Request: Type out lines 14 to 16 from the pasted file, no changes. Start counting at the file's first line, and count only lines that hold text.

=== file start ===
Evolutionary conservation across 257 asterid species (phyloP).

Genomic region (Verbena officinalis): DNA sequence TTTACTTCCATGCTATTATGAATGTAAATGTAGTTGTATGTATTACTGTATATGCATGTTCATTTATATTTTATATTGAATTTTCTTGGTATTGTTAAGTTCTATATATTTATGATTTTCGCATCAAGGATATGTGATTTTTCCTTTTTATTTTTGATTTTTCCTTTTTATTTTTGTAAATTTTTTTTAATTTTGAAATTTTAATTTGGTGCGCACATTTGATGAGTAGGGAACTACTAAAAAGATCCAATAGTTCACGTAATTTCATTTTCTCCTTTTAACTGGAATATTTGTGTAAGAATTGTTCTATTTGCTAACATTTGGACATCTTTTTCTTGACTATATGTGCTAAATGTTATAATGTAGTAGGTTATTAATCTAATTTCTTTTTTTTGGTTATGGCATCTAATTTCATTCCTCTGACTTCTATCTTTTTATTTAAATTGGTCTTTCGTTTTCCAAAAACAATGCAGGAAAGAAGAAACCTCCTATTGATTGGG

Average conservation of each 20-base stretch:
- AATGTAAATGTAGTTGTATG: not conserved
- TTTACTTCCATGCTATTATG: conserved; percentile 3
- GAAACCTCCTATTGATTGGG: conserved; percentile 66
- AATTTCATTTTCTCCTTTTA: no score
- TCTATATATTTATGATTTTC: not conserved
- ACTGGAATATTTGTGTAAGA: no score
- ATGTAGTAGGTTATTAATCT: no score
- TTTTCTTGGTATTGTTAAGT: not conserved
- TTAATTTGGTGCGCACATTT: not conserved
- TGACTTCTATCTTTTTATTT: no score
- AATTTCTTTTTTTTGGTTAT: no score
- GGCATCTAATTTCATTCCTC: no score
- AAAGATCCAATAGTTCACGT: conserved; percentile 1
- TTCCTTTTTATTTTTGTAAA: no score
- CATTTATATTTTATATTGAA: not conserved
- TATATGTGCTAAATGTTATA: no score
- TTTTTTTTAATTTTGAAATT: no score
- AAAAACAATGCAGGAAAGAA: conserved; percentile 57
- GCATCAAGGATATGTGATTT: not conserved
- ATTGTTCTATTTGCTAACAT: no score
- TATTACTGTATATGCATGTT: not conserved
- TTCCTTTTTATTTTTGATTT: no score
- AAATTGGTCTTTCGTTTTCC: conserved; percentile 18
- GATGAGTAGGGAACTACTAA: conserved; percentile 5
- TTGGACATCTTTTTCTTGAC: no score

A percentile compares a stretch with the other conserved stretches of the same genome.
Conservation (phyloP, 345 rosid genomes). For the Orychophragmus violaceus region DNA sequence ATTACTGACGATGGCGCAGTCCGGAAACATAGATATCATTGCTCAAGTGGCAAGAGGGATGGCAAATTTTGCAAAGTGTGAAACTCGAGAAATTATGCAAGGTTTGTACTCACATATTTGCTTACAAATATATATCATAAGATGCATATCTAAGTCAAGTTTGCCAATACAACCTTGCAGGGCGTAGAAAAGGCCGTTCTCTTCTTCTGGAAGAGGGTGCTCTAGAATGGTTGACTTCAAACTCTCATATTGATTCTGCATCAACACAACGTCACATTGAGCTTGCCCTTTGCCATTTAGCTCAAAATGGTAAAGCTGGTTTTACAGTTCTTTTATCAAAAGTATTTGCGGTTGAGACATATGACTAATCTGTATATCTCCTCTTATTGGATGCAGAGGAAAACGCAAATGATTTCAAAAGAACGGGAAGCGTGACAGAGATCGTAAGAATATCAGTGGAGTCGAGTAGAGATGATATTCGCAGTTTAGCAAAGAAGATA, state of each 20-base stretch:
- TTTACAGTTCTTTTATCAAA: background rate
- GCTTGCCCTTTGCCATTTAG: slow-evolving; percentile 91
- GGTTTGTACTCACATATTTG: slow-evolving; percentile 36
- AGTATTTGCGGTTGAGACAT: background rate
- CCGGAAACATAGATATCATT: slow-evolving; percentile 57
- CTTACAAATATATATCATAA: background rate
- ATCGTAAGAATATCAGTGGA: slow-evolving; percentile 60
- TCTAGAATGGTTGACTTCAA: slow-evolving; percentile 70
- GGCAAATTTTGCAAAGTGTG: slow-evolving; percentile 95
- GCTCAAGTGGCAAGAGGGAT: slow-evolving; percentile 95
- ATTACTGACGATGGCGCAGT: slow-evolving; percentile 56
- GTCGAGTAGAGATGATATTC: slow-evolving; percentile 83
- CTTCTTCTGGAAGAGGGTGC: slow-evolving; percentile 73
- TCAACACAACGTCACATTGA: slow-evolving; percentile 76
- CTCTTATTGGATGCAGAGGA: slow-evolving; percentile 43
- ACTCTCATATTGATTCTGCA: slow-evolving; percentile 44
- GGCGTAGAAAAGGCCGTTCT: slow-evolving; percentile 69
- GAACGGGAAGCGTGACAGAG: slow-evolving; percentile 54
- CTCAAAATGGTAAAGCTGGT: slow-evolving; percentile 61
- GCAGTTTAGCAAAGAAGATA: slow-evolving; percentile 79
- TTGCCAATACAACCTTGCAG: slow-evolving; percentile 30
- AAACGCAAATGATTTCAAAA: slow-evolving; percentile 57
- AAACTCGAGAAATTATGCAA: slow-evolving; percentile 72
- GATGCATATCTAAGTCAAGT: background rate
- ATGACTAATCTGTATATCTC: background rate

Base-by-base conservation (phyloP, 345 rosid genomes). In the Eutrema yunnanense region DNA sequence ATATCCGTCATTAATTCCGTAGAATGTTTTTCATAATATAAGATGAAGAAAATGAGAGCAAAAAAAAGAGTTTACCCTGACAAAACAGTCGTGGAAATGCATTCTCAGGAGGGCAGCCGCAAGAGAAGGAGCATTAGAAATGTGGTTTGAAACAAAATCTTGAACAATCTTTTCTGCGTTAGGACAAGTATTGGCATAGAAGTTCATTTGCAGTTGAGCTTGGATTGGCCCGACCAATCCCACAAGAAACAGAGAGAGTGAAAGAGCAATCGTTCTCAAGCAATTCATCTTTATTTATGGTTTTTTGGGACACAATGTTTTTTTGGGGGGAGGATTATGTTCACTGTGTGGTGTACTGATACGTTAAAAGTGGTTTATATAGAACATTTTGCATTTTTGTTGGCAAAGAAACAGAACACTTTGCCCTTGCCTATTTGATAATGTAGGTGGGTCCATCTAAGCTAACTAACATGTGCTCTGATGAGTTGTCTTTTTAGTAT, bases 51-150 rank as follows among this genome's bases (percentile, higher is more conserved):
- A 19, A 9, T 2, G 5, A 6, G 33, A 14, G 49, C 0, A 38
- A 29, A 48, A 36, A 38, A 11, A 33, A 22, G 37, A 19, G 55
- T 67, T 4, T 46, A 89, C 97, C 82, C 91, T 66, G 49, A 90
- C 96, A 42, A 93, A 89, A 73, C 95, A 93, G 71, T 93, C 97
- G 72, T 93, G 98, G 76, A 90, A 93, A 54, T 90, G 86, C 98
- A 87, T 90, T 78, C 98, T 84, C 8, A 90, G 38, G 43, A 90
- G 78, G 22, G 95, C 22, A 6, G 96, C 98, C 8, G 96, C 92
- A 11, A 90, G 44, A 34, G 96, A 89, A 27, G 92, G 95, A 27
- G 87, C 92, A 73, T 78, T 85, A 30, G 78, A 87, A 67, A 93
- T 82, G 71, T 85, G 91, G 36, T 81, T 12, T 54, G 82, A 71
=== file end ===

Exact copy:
- AATTTCTTTTTTTTGGTTAT: no score
- GGCATCTAATTTCATTCCTC: no score
- AAAGATCCAATAGTTCACGT: conserved; percentile 1